36°01.038' N 014°17.238' E
36°01'2" N 014°17'14" E
MV Cominoland is one of the three diving wrecks off shore Xatt l-Ahmar in south east Gozo. Cominoland was former Captain Morgan Cruises passenger ship doing tourist day trips around Comino and harbour cruises around Valletta. She was scuttled in August 2006 together with MV Karwela to create an artificial reef for scuba diving. The third wreck MV Xlendi was scuttled seven years earlier in 1999.
MV Cominoland wreck is about 35 m long and sits in a perfectly upright position on a sandy seabed with a maximum depth around 40 m. The wreck has two decks which offer plenty of potential for exploration, and is safe to penetrate because of the various openings cut before scuttling. The wreck starts at 32 m with the deck at 35 m and her bows in 39 m depth.
Cominoland lies about 60 m east from Karwela and is probably the second most dived wreck around Gozo, as she is more interesting than upturned Xlendi but farther from shore and smaller than Karwela. All three wrecks are usually done as shore dive, but can be dived from a boat as well.
Cominoland wreck history
MV Cominoland was built in England by Philip & Son Ltd in 1942 as an 'M' class small minelayer. The ship had gross weight of 295 tons and was 34 m in length with an 8 m beam. Commissioned as M6, her original name was Miner VI (N16). After her career with the Royal Navy, she was sold to E. Zammit & Sons in 1966, converted as a ferry boat to operate a ferry service between Valletta and the island of Comino, and renamed first Minor IV and few years later MV Minor Eagle and in 1976 MV Cominoland. In 1980 she was converted for pleasure cruising and renamed MV Jylland II. In 1982 she was sold to Captain Morgan Cruises and renamed MV Cominoland again, and operated day cruises for tourists in Grand Harbour of Valletta and to Comino island.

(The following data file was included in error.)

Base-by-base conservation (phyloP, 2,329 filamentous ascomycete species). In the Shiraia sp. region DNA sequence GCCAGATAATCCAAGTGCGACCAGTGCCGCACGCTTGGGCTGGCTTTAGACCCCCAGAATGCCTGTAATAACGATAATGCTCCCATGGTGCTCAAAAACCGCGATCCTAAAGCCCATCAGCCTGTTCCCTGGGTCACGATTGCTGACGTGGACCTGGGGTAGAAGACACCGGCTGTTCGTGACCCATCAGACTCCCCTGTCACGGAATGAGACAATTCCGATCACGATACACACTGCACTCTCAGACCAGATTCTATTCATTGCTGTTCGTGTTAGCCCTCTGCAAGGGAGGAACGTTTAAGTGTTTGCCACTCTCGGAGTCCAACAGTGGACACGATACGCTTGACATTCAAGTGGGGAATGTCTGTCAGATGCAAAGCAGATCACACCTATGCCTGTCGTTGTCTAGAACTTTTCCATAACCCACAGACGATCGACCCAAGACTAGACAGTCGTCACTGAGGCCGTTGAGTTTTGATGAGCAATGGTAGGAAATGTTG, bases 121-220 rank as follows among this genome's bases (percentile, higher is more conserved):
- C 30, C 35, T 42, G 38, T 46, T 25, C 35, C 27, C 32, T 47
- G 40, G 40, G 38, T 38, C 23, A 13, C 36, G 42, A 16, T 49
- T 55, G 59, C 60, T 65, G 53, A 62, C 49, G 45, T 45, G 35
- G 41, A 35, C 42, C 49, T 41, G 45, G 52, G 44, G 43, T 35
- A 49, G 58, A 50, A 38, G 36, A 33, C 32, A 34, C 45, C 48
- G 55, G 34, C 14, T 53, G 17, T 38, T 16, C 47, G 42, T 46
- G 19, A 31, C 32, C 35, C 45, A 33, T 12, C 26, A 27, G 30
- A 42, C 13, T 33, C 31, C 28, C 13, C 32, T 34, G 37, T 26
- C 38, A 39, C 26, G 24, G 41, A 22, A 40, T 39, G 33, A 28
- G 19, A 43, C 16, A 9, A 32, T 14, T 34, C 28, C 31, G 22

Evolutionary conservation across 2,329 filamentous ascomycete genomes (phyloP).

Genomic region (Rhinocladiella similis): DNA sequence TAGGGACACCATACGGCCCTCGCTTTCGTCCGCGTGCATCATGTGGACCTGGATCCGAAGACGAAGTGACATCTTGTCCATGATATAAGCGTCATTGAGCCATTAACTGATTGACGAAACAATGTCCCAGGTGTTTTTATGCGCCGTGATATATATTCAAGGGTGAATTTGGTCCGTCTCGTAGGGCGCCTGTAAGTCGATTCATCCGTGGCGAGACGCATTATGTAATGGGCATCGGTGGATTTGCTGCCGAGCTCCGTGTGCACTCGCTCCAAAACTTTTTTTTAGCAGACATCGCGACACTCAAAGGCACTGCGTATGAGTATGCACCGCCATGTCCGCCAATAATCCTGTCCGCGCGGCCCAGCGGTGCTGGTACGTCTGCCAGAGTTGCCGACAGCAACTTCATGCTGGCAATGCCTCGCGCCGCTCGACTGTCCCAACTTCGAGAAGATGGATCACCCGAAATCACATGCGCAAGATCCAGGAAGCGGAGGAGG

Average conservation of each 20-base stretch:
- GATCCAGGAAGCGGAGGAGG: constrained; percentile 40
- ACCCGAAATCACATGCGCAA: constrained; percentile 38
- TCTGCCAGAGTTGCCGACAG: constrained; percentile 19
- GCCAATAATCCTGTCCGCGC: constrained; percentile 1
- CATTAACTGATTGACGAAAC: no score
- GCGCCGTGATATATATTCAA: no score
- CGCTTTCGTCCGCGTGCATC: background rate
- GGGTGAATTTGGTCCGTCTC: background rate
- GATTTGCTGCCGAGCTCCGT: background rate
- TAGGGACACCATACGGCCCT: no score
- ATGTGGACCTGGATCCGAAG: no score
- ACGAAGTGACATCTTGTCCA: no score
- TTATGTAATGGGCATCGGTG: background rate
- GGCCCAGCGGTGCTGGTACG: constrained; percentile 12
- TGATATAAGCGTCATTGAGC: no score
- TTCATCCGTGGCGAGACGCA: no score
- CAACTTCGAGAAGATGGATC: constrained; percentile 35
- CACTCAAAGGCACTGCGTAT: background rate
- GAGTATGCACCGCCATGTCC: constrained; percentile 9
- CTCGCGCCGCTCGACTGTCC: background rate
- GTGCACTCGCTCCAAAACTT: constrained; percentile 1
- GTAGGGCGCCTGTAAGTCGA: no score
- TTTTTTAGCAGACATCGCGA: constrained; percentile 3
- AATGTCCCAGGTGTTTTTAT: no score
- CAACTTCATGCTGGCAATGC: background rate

Gozo Tourism Association scuttled MV Cominoland on 12th August 2006 (watch video) together with MV Karwela. Before scuttling the ship was made safe for the environment and also safe for divers to penetrate, and during the scuttle buoyancy tanks and lift bags were used to ensure the wreck landed upright and not upside down like nearby MV Xlendi. Both vessels were thoroughly cleaned before scuttling by Cassar Ship Repair. As an experiment Cominoland was completely stripped off all of its outer paintwork, whereas Karwela was left with paint on, to see which technique would better encourage marine life settlement on the wrecks.
More info about MV Cominoland dive site
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